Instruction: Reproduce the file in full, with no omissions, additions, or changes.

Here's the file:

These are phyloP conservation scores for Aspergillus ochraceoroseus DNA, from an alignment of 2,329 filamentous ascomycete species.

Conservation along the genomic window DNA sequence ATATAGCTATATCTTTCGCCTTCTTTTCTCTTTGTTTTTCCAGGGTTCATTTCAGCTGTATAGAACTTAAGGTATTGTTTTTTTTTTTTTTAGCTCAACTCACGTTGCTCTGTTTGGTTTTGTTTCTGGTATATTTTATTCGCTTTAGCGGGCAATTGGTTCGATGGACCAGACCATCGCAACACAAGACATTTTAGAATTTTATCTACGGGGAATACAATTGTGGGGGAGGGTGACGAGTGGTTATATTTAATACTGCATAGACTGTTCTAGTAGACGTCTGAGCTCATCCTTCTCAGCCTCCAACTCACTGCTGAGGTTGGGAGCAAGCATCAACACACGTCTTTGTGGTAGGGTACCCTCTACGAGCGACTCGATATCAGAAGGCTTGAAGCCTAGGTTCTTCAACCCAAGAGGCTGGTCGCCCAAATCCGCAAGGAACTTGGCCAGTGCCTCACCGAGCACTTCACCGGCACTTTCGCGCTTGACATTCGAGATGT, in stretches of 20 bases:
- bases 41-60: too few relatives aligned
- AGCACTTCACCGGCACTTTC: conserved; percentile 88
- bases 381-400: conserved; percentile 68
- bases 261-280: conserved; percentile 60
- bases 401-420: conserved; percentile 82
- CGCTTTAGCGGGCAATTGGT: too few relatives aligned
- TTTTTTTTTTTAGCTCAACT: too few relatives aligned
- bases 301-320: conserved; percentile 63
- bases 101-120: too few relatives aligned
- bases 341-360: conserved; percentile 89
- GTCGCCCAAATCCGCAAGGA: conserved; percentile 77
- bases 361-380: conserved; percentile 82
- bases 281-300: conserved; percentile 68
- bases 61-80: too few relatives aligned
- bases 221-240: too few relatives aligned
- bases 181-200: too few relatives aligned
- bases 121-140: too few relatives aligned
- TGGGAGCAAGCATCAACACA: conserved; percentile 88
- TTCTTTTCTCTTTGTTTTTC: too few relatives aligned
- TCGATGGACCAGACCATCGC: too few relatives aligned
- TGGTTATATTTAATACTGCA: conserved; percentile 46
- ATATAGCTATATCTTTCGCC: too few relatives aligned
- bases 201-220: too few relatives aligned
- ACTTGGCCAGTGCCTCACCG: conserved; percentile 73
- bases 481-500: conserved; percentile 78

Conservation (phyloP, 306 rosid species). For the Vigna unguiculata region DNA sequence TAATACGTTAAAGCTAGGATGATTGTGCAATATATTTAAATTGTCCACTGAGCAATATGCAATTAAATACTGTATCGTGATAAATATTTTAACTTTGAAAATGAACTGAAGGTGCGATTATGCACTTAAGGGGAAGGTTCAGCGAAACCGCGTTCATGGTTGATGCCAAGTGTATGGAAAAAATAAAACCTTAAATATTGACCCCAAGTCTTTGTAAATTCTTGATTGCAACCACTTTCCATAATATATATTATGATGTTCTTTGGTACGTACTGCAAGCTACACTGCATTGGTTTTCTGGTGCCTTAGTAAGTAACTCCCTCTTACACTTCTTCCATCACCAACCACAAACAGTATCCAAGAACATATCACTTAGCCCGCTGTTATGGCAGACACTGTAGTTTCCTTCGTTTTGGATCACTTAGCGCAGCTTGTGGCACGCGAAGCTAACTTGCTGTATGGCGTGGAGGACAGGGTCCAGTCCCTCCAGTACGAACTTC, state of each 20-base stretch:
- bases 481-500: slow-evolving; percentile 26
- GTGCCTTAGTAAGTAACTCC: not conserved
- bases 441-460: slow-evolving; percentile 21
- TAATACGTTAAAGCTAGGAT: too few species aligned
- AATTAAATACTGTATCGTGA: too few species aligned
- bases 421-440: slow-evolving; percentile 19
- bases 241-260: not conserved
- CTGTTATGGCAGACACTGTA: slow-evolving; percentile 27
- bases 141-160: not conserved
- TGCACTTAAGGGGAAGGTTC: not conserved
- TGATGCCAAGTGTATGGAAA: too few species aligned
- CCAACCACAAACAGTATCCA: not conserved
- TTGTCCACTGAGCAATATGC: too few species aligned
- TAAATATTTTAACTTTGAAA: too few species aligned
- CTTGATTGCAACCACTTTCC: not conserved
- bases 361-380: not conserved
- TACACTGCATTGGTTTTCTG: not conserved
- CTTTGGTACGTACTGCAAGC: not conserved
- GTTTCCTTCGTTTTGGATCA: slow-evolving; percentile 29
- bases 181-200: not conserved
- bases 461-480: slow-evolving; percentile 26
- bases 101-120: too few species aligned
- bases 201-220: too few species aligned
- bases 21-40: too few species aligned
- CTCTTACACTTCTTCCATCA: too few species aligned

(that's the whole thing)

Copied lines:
These are phyloP conservation scores for Aspergillus ochraceoroseus DNA, from an alignment of 2,329 filamentous ascomycete species.

Conservation along the genomic window DNA sequence ATATAGCTATATCTTTCGCCTTCTTTTCTCTTTGTTTTTCCAGGGTTCATTTCAGCTGTATAGAACTTAAGGTATTGTTTTTTTTTTTTTTAGCTCAACTCACGTTGCTCTGTTTGGTTTTGTTTCTGGTATATTTTATTCGCTTTAGCGGGCAATTGGTTCGATGGACCAGACCATCGCAACACAAGACATTTTAGAATTTTATCTACGGGGAATACAATTGTGGGGGAGGGTGACGAGTGGTTATATTTAATACTGCATAGACTGTTCTAGTAGACGTCTGAGCTCATCCTTCTCAGCCTCCAACTCACTGCTGAGGTTGGGAGCAAGCATCAACACACGTCTTTGTGGTAGGGTACCCTCTACGAGCGACTCGATATCAGAAGGCTTGAAGCCTAGGTTCTTCAACCCAAGAGGCTGGTCGCCCAAATCCGCAAGGAACTTGGCCAGTGCCTCACCGAGCACTTCACCGGCACTTTCGCGCTTGACATTCGAGATGT, in stretches of 20 bases:
- bases 41-60: too few relatives aligned
- AGCACTTCACCGGCACTTTC: conserved; percentile 88
- bases 381-400: conserved; percentile 68
- bases 261-280: conserved; percentile 60
- bases 401-420: conserved; percentile 82
- CGCTTTAGCGGGCAATTGGT: too few relatives aligned
- TTTTTTTTTTTAGCTCAACT: too few relatives aligned
- bases 301-320: conserved; percentile 63
- bases 101-120: too few relatives aligned
- bases 341-360: conserved; percentile 89
- GTCGCCCAAATCCGCAAGGA: conserved; percentile 77
- bases 361-380: conserved; percentile 82
- bases 281-300: conserved; percentile 68
- bases 61-80: too few relatives aligned
- bases 221-240: too few relatives aligned
- bases 181-200: too few relatives aligned
- bases 121-140: too few relatives aligned
- TGGGAGCAAGCATCAACACA: conserved; percentile 88
- TTCTTTTCTCTTTGTTTTTC: too few relatives aligned
- TCGATGGACCAGACCATCGC: too few relatives aligned
- TGGTTATATTTAATACTGCA: conserved; percentile 46
- ATATAGCTATATCTTTCGCC: too few relatives aligned
- bases 201-220: too few relatives aligned
- ACTTGGCCAGTGCCTCACCG: conserved; percentile 73
- bases 481-500: conserved; percentile 78

Conservation (phyloP, 306 rosid species). For the Vigna unguiculata region DNA sequence TAATACGTTAAAGCTAGGATGATTGTGCAATATATTTAAATTGTCCACTGAGCAATATGCAATTAAATACTGTATCGTGATAAATATTTTAACTTTGAAAATGAACTGAAGGTGCGATTATGCACTTAAGGGGAAGGTTCAGCGAAACCGCGTTCATGGTTGATGCCAAGTGTATGGAAAAAATAAAACCTTAAATATTGACCCCAAGTCTTTGTAAATTCTTGATTGCAACCACTTTCCATAATATATATTATGATGTTCTTTGGTACGTACTGCAAGCTACACTGCATTGGTTTTCTGGTGCCTTAGTAAGTAACTCCCTCTTACACTTCTTCCATCACCAACCACAAACAGTATCCAAGAACATATCACTTAGCCCGCTGTTATGGCAGACACTGTAGTTTCCTTCGTTTTGGATCACTTAGCGCAGCTTGTGGCACGCGAAGCTAACTTGCTGTATGGCGTGGAGGACAGGGTCCAGTCCCTCCAGTACGAACTTC, state of each 20-base stretch:
- bases 481-500: slow-evolving; percentile 26
- GTGCCTTAGTAAGTAACTCC: not conserved
- bases 441-460: slow-evolving; percentile 21
- TAATACGTTAAAGCTAGGAT: too few species aligned
- AATTAAATACTGTATCGTGA: too few species aligned
- bases 421-440: slow-evolving; percentile 19
- bases 241-260: not conserved
- CTGTTATGGCAGACACTGTA: slow-evolving; percentile 27
- bases 141-160: not conserved
- TGCACTTAAGGGGAAGGTTC: not conserved
- TGATGCCAAGTGTATGGAAA: too few species aligned
- CCAACCACAAACAGTATCCA: not conserved
- TTGTCCACTGAGCAATATGC: too few species aligned
- TAAATATTTTAACTTTGAAA: too few species aligned
- CTTGATTGCAACCACTTTCC: not conserved
- bases 361-380: not conserved
- TACACTGCATTGGTTTTCTG: not conserved
- CTTTGGTACGTACTGCAAGC: not conserved
- GTTTCCTTCGTTTTGGATCA: slow-evolving; percentile 29
- bases 181-200: not conserved
- bases 461-480: slow-evolving; percentile 26
- bases 101-120: too few species aligned
- bases 201-220: too few species aligned
- bases 21-40: too few species aligned
- CTCTTACACTTCTTCCATCA: too few species aligned